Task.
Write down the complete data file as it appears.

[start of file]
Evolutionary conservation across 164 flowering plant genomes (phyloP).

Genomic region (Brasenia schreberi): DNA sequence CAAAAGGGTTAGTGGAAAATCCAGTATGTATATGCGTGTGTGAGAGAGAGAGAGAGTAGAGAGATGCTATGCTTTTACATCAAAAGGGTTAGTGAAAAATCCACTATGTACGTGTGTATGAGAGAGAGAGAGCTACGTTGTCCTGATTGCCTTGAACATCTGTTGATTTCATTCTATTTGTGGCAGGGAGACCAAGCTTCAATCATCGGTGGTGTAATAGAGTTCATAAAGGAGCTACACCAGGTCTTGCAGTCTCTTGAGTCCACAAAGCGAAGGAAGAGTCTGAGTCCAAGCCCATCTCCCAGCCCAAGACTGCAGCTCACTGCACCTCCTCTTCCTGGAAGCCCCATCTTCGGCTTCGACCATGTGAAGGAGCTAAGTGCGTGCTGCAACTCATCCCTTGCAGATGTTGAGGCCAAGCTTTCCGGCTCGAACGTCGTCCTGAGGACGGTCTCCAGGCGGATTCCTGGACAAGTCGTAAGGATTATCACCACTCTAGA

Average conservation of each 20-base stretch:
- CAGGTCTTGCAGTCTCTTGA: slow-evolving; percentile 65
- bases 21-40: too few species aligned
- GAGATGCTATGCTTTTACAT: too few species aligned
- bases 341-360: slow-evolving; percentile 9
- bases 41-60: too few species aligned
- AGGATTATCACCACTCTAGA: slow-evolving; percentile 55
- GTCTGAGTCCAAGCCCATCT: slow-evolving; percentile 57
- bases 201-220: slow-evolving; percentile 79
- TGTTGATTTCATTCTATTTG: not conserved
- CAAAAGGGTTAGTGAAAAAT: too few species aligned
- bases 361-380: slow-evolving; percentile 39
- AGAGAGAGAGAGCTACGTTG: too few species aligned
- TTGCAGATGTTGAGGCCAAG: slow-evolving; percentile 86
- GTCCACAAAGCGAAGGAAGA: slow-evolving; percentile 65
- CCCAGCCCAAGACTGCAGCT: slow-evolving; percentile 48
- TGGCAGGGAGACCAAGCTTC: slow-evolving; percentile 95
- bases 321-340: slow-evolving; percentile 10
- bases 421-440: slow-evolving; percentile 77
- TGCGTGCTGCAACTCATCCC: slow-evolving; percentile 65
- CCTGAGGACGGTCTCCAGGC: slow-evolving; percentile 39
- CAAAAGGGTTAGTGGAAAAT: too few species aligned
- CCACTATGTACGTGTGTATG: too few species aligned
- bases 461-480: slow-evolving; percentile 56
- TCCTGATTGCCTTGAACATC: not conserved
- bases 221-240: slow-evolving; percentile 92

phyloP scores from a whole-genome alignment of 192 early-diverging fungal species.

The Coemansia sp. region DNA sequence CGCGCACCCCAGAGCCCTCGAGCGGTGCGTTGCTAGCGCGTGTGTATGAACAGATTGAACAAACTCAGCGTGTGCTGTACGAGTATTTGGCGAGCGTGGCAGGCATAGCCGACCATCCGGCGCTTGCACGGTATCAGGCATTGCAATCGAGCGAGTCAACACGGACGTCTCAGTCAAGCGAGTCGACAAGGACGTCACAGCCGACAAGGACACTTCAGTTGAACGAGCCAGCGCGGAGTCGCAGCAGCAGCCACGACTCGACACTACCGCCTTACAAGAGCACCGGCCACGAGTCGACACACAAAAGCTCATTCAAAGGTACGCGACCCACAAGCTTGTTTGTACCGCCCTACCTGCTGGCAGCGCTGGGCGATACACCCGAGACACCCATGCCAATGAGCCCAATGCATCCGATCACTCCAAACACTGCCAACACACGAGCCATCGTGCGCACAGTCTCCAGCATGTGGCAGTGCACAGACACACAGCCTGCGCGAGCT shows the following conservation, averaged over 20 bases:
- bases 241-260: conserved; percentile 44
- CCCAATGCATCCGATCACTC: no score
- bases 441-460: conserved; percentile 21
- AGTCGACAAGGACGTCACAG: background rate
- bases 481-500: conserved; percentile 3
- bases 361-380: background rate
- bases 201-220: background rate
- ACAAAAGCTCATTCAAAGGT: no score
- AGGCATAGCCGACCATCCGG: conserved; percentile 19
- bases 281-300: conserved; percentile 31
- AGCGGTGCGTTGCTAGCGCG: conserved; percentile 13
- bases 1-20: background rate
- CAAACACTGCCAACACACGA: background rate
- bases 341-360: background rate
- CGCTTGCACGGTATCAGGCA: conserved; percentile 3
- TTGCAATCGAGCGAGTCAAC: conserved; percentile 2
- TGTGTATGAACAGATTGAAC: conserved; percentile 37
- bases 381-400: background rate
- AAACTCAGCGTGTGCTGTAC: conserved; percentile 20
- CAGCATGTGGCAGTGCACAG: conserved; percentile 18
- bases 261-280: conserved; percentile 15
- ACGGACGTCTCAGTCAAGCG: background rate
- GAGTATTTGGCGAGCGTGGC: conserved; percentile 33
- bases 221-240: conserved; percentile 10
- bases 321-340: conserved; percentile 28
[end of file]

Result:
Evolutionary conservation across 164 flowering plant genomes (phyloP).

Genomic region (Brasenia schreberi): DNA sequence CAAAAGGGTTAGTGGAAAATCCAGTATGTATATGCGTGTGTGAGAGAGAGAGAGAGTAGAGAGATGCTATGCTTTTACATCAAAAGGGTTAGTGAAAAATCCACTATGTACGTGTGTATGAGAGAGAGAGAGCTACGTTGTCCTGATTGCCTTGAACATCTGTTGATTTCATTCTATTTGTGGCAGGGAGACCAAGCTTCAATCATCGGTGGTGTAATAGAGTTCATAAAGGAGCTACACCAGGTCTTGCAGTCTCTTGAGTCCACAAAGCGAAGGAAGAGTCTGAGTCCAAGCCCATCTCCCAGCCCAAGACTGCAGCTCACTGCACCTCCTCTTCCTGGAAGCCCCATCTTCGGCTTCGACCATGTGAAGGAGCTAAGTGCGTGCTGCAACTCATCCCTTGCAGATGTTGAGGCCAAGCTTTCCGGCTCGAACGTCGTCCTGAGGACGGTCTCCAGGCGGATTCCTGGACAAGTCGTAAGGATTATCACCACTCTAGA

Average conservation of each 20-base stretch:
- CAGGTCTTGCAGTCTCTTGA: slow-evolving; percentile 65
- bases 21-40: too few species aligned
- GAGATGCTATGCTTTTACAT: too few species aligned
- bases 341-360: slow-evolving; percentile 9
- bases 41-60: too few species aligned
- AGGATTATCACCACTCTAGA: slow-evolving; percentile 55
- GTCTGAGTCCAAGCCCATCT: slow-evolving; percentile 57
- bases 201-220: slow-evolving; percentile 79
- TGTTGATTTCATTCTATTTG: not conserved
- CAAAAGGGTTAGTGAAAAAT: too few species aligned
- bases 361-380: slow-evolving; percentile 39
- AGAGAGAGAGAGCTACGTTG: too few species aligned
- TTGCAGATGTTGAGGCCAAG: slow-evolving; percentile 86
- GTCCACAAAGCGAAGGAAGA: slow-evolving; percentile 65
- CCCAGCCCAAGACTGCAGCT: slow-evolving; percentile 48
- TGGCAGGGAGACCAAGCTTC: slow-evolving; percentile 95
- bases 321-340: slow-evolving; percentile 10
- bases 421-440: slow-evolving; percentile 77
- TGCGTGCTGCAACTCATCCC: slow-evolving; percentile 65
- CCTGAGGACGGTCTCCAGGC: slow-evolving; percentile 39
- CAAAAGGGTTAGTGGAAAAT: too few species aligned
- CCACTATGTACGTGTGTATG: too few species aligned
- bases 461-480: slow-evolving; percentile 56
- TCCTGATTGCCTTGAACATC: not conserved
- bases 221-240: slow-evolving; percentile 92

phyloP scores from a whole-genome alignment of 192 early-diverging fungal species.

The Coemansia sp. region DNA sequence CGCGCACCCCAGAGCCCTCGAGCGGTGCGTTGCTAGCGCGTGTGTATGAACAGATTGAACAAACTCAGCGTGTGCTGTACGAGTATTTGGCGAGCGTGGCAGGCATAGCCGACCATCCGGCGCTTGCACGGTATCAGGCATTGCAATCGAGCGAGTCAACACGGACGTCTCAGTCAAGCGAGTCGACAAGGACGTCACAGCCGACAAGGACACTTCAGTTGAACGAGCCAGCGCGGAGTCGCAGCAGCAGCCACGACTCGACACTACCGCCTTACAAGAGCACCGGCCACGAGTCGACACACAAAAGCTCATTCAAAGGTACGCGACCCACAAGCTTGTTTGTACCGCCCTACCTGCTGGCAGCGCTGGGCGATACACCCGAGACACCCATGCCAATGAGCCCAATGCATCCGATCACTCCAAACACTGCCAACACACGAGCCATCGTGCGCACAGTCTCCAGCATGTGGCAGTGCACAGACACACAGCCTGCGCGAGCT shows the following conservation, averaged over 20 bases:
- bases 241-260: conserved; percentile 44
- CCCAATGCATCCGATCACTC: no score
- bases 441-460: conserved; percentile 21
- AGTCGACAAGGACGTCACAG: background rate
- bases 481-500: conserved; percentile 3
- bases 361-380: background rate
- bases 201-220: background rate
- ACAAAAGCTCATTCAAAGGT: no score
- AGGCATAGCCGACCATCCGG: conserved; percentile 19
- bases 281-300: conserved; percentile 31
- AGCGGTGCGTTGCTAGCGCG: conserved; percentile 13
- bases 1-20: background rate
- CAAACACTGCCAACACACGA: background rate
- bases 341-360: background rate
- CGCTTGCACGGTATCAGGCA: conserved; percentile 3
- TTGCAATCGAGCGAGTCAAC: conserved; percentile 2
- TGTGTATGAACAGATTGAAC: conserved; percentile 37
- bases 381-400: background rate
- AAACTCAGCGTGTGCTGTAC: conserved; percentile 20
- CAGCATGTGGCAGTGCACAG: conserved; percentile 18
- bases 261-280: conserved; percentile 15
- ACGGACGTCTCAGTCAAGCG: background rate
- GAGTATTTGGCGAGCGTGGC: conserved; percentile 33
- bases 221-240: conserved; percentile 10
- bases 321-340: conserved; percentile 28